A lot or a little?
The parents' guide to what's in this website.
What parents need to know
Parents need to know that this somewhat toned-down Marvel site is "for the youngest of Marvel fans." There's still a lot of larger-than-life Super Hero action (some may say violence) and over-the-top body images, but it's all presented in a format that tweens and slightly younger kids can navigate and have fun with.
What's it about?
MARVELKIDS.COM is action-packed fun for tween fans of Spider Man, Iron Man, Hulk, The Fantastic Four, and other larger-than-life Super Hero characters. The games, videos, and comics (viewed in a cool page-turning digital reader), are colorful, fast paced, and full of loud, blasting battles of good vs. evil. Some of the games and comics require a much more solid command of reading than others. There's an incredibly long list of games to try for free, but many then must be purchased. Kids under 13 must have parent approval via email to join the site.
Is it any good?
With games like "Armory Assault" and "Hulk Bad Attitude," Marvel.com presents graphic concepts that some parents will classify as "action" and some will put in the "violent" category. Parents need to gauge whether their younger comics fan can handle this rather intense action and can separate that kind of action from real-life play with their friends on the playground. Some parents may want to steer younger fans to the downloadable coloring pages, mazes, and word challenges. Some material on this site may not be appropriate for impressionable kids who haven't yet learned to distinguish between what's okay for Super Heroes to say and do and what's OK behavior for themselves.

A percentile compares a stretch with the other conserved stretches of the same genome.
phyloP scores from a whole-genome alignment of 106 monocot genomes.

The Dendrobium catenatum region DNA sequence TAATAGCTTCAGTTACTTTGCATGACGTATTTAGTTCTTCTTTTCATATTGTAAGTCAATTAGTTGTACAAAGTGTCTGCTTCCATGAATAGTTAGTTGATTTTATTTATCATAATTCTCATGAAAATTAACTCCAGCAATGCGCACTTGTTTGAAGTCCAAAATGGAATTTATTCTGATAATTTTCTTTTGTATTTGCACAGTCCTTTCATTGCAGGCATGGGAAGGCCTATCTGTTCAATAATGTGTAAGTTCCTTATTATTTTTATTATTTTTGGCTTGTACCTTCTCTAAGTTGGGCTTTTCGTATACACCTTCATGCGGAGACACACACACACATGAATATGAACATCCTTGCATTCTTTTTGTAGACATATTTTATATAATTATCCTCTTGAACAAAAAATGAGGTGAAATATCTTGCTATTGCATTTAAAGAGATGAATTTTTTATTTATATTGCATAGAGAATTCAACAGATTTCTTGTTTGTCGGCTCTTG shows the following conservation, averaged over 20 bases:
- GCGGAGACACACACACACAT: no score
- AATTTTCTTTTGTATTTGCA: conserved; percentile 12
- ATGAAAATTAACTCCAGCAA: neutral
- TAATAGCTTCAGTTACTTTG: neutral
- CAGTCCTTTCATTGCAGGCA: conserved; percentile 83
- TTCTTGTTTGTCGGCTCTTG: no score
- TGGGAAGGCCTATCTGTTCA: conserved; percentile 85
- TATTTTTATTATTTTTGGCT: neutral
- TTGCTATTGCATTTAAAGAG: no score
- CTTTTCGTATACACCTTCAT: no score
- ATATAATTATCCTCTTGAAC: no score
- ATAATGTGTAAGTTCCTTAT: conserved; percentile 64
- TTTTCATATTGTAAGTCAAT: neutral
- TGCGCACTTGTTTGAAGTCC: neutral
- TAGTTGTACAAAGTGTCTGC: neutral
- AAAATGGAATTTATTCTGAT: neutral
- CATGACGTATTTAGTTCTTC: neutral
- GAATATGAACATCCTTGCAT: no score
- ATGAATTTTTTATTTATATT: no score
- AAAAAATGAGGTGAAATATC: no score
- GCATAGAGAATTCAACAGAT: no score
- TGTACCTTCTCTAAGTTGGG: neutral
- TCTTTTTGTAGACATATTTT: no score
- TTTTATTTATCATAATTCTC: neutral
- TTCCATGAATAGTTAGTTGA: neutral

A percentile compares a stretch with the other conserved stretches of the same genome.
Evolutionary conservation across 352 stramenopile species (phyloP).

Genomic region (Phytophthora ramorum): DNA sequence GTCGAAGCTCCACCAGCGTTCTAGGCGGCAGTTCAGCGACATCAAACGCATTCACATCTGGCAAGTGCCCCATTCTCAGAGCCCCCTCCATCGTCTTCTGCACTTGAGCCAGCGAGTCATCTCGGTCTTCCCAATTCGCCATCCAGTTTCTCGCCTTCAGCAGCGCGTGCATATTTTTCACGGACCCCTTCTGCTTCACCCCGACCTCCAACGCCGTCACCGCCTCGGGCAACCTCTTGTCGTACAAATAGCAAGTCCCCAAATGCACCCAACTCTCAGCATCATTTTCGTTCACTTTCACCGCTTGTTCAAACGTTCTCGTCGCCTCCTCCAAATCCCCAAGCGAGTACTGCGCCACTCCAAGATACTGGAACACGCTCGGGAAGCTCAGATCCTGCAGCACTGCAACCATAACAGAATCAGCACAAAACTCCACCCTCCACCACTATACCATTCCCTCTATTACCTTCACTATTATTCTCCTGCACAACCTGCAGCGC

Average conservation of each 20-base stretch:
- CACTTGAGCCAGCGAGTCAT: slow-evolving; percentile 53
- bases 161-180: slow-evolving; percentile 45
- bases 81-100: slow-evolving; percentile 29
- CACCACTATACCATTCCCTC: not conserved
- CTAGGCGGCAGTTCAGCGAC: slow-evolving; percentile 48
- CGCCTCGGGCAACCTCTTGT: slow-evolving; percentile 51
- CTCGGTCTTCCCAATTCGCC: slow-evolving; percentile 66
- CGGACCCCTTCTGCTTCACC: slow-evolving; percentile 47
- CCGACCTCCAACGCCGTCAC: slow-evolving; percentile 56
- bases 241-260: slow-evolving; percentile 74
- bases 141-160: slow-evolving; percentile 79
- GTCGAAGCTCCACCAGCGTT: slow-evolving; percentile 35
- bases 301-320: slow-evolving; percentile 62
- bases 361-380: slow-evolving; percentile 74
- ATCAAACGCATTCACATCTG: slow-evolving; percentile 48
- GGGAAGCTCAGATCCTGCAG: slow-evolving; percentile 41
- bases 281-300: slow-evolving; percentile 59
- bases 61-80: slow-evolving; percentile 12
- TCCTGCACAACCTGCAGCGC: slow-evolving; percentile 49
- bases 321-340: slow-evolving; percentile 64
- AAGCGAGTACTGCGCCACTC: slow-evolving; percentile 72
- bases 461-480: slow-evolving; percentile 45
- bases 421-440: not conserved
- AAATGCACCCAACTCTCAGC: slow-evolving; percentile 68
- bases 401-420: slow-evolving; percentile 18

Online interaction: The site says it offers the ability to send friends a "postcard," but that might be a feature they're intending to add later.
Talk to your kids about ...
Families can talk about why Super Heroes can do things that real people cannot. Talk about the outrageous super powers, words and actions that these characters exhibit that make them fun to watch -- not imitate. What are the good qualities in Super Heroes? Not so good? Are people ever supposed to look like Super Heroes? Talk about real healthy, strong bodies and how they look compared to the Hulk, for example. How can you be a real-life Super Hero, doing things that help people and fight off bad things? What are some real-life super powers (like kindness, giving, standing up for kids who are bullied)?
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